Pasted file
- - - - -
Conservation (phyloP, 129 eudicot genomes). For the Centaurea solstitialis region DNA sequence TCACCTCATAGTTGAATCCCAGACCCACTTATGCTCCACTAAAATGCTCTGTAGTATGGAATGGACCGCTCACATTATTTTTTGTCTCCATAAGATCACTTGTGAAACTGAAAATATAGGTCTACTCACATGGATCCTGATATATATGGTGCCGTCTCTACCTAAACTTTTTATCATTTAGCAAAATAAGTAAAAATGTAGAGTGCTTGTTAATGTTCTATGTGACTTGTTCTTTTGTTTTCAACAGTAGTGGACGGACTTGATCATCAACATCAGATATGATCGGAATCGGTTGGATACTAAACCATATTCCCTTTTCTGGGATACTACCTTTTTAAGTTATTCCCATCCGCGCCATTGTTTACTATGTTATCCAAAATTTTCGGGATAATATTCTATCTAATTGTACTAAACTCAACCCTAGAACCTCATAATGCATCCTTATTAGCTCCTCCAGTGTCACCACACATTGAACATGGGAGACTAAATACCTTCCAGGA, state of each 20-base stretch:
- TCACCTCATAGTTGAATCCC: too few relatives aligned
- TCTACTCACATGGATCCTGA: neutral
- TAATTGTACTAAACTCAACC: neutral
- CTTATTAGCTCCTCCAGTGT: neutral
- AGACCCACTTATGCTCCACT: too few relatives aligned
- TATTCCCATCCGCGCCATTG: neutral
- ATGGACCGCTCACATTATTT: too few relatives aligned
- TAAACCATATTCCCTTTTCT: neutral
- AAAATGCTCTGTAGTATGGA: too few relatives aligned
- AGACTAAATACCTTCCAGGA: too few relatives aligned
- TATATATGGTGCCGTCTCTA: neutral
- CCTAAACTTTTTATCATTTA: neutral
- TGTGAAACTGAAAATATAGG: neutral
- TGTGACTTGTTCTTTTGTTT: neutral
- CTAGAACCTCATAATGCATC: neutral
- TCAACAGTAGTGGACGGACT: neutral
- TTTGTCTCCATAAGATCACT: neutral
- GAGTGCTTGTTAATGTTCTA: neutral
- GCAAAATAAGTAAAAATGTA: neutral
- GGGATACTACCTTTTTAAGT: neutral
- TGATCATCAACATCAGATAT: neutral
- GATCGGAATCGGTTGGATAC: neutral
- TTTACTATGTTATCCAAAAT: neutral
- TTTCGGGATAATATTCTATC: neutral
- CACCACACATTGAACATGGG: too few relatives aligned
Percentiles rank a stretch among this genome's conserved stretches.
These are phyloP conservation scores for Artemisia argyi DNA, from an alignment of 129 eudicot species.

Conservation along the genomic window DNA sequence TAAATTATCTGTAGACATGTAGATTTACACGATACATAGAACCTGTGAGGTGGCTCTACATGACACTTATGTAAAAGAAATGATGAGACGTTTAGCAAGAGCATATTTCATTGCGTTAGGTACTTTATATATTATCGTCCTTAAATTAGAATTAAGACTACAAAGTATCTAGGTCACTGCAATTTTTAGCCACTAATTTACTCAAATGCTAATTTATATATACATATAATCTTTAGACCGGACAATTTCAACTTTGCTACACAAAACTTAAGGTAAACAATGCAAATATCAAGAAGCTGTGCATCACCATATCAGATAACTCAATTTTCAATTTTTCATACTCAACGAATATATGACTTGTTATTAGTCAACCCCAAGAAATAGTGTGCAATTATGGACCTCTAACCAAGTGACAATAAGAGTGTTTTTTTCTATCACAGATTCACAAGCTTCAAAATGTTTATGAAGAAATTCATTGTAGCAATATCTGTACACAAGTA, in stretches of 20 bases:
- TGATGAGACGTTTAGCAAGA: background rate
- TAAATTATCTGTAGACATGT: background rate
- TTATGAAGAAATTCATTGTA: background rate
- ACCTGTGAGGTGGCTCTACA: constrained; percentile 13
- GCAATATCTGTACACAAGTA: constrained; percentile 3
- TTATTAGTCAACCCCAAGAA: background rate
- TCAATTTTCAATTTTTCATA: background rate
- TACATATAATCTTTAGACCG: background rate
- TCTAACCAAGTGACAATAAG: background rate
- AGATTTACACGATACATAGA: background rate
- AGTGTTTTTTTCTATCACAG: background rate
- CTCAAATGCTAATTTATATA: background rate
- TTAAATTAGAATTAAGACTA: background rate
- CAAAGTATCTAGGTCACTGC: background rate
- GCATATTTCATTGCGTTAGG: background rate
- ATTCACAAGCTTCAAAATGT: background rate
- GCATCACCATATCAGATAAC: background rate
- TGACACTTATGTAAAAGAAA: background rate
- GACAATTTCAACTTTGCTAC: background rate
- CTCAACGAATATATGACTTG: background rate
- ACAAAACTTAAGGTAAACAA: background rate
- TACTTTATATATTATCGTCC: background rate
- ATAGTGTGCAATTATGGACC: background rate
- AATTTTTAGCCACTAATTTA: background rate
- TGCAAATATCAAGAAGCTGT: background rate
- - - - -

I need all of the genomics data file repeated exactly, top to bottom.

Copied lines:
Conservation (phyloP, 129 eudicot genomes). For the Centaurea solstitialis region DNA sequence TCACCTCATAGTTGAATCCCAGACCCACTTATGCTCCACTAAAATGCTCTGTAGTATGGAATGGACCGCTCACATTATTTTTTGTCTCCATAAGATCACTTGTGAAACTGAAAATATAGGTCTACTCACATGGATCCTGATATATATGGTGCCGTCTCTACCTAAACTTTTTATCATTTAGCAAAATAAGTAAAAATGTAGAGTGCTTGTTAATGTTCTATGTGACTTGTTCTTTTGTTTTCAACAGTAGTGGACGGACTTGATCATCAACATCAGATATGATCGGAATCGGTTGGATACTAAACCATATTCCCTTTTCTGGGATACTACCTTTTTAAGTTATTCCCATCCGCGCCATTGTTTACTATGTTATCCAAAATTTTCGGGATAATATTCTATCTAATTGTACTAAACTCAACCCTAGAACCTCATAATGCATCCTTATTAGCTCCTCCAGTGTCACCACACATTGAACATGGGAGACTAAATACCTTCCAGGA, state of each 20-base stretch:
- TCACCTCATAGTTGAATCCC: too few relatives aligned
- TCTACTCACATGGATCCTGA: neutral
- TAATTGTACTAAACTCAACC: neutral
- CTTATTAGCTCCTCCAGTGT: neutral
- AGACCCACTTATGCTCCACT: too few relatives aligned
- TATTCCCATCCGCGCCATTG: neutral
- ATGGACCGCTCACATTATTT: too few relatives aligned
- TAAACCATATTCCCTTTTCT: neutral
- AAAATGCTCTGTAGTATGGA: too few relatives aligned
- AGACTAAATACCTTCCAGGA: too few relatives aligned
- TATATATGGTGCCGTCTCTA: neutral
- CCTAAACTTTTTATCATTTA: neutral
- TGTGAAACTGAAAATATAGG: neutral
- TGTGACTTGTTCTTTTGTTT: neutral
- CTAGAACCTCATAATGCATC: neutral
- TCAACAGTAGTGGACGGACT: neutral
- TTTGTCTCCATAAGATCACT: neutral
- GAGTGCTTGTTAATGTTCTA: neutral
- GCAAAATAAGTAAAAATGTA: neutral
- GGGATACTACCTTTTTAAGT: neutral
- TGATCATCAACATCAGATAT: neutral
- GATCGGAATCGGTTGGATAC: neutral
- TTTACTATGTTATCCAAAAT: neutral
- TTTCGGGATAATATTCTATC: neutral
- CACCACACATTGAACATGGG: too few relatives aligned
Percentiles rank a stretch among this genome's conserved stretches.
These are phyloP conservation scores for Artemisia argyi DNA, from an alignment of 129 eudicot species.

Conservation along the genomic window DNA sequence TAAATTATCTGTAGACATGTAGATTTACACGATACATAGAACCTGTGAGGTGGCTCTACATGACACTTATGTAAAAGAAATGATGAGACGTTTAGCAAGAGCATATTTCATTGCGTTAGGTACTTTATATATTATCGTCCTTAAATTAGAATTAAGACTACAAAGTATCTAGGTCACTGCAATTTTTAGCCACTAATTTACTCAAATGCTAATTTATATATACATATAATCTTTAGACCGGACAATTTCAACTTTGCTACACAAAACTTAAGGTAAACAATGCAAATATCAAGAAGCTGTGCATCACCATATCAGATAACTCAATTTTCAATTTTTCATACTCAACGAATATATGACTTGTTATTAGTCAACCCCAAGAAATAGTGTGCAATTATGGACCTCTAACCAAGTGACAATAAGAGTGTTTTTTTCTATCACAGATTCACAAGCTTCAAAATGTTTATGAAGAAATTCATTGTAGCAATATCTGTACACAAGTA, in stretches of 20 bases:
- TGATGAGACGTTTAGCAAGA: background rate
- TAAATTATCTGTAGACATGT: background rate
- TTATGAAGAAATTCATTGTA: background rate
- ACCTGTGAGGTGGCTCTACA: constrained; percentile 13
- GCAATATCTGTACACAAGTA: constrained; percentile 3
- TTATTAGTCAACCCCAAGAA: background rate
- TCAATTTTCAATTTTTCATA: background rate
- TACATATAATCTTTAGACCG: background rate
- TCTAACCAAGTGACAATAAG: background rate
- AGATTTACACGATACATAGA: background rate
- AGTGTTTTTTTCTATCACAG: background rate
- CTCAAATGCTAATTTATATA: background rate
- TTAAATTAGAATTAAGACTA: background rate
- CAAAGTATCTAGGTCACTGC: background rate
- GCATATTTCATTGCGTTAGG: background rate
- ATTCACAAGCTTCAAAATGT: background rate
- GCATCACCATATCAGATAAC: background rate
- TGACACTTATGTAAAAGAAA: background rate
- GACAATTTCAACTTTGCTAC: background rate
- CTCAACGAATATATGACTTG: background rate
- ACAAAACTTAAGGTAAACAA: background rate
- TACTTTATATATTATCGTCC: background rate
- ATAGTGTGCAATTATGGACC: background rate
- AATTTTTAGCCACTAATTTA: background rate
- TGCAAATATCAAGAAGCTGT: background rate